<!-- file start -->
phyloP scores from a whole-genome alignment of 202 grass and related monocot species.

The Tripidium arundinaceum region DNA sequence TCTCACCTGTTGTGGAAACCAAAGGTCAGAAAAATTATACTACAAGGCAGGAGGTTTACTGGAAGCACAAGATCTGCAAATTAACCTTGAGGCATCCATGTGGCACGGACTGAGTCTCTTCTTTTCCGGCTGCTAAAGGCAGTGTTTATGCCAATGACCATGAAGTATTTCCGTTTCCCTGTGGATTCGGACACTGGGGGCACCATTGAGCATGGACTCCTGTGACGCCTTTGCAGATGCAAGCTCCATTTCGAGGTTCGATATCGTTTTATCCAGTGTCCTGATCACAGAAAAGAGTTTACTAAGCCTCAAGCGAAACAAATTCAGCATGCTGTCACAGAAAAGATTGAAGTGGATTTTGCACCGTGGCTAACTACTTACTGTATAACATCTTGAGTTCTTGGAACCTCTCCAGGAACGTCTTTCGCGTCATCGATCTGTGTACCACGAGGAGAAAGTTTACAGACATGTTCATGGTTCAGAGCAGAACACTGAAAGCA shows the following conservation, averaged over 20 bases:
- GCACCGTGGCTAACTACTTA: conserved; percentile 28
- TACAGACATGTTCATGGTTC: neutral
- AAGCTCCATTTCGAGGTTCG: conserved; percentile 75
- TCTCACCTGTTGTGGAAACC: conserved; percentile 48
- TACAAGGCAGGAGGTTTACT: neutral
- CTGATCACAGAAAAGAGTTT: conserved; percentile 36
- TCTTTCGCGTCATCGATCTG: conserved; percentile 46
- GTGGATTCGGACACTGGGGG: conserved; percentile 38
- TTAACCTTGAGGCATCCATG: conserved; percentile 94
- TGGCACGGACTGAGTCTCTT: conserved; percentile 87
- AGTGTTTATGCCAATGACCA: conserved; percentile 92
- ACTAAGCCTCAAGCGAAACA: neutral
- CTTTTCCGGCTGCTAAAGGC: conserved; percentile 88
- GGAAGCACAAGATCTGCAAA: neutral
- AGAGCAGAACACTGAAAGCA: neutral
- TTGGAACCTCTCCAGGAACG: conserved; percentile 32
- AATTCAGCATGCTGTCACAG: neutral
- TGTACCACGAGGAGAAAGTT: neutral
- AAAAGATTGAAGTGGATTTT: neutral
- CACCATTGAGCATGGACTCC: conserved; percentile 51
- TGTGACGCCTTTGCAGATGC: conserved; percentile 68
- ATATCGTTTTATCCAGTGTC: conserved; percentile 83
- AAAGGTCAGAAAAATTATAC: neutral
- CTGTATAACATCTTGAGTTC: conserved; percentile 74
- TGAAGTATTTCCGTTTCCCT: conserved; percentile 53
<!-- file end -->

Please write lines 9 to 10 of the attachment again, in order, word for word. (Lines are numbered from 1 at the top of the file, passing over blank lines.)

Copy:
- TCTTTCGCGTCATCGATCTG: conserved; percentile 46
- GTGGATTCGGACACTGGGGG: conserved; percentile 38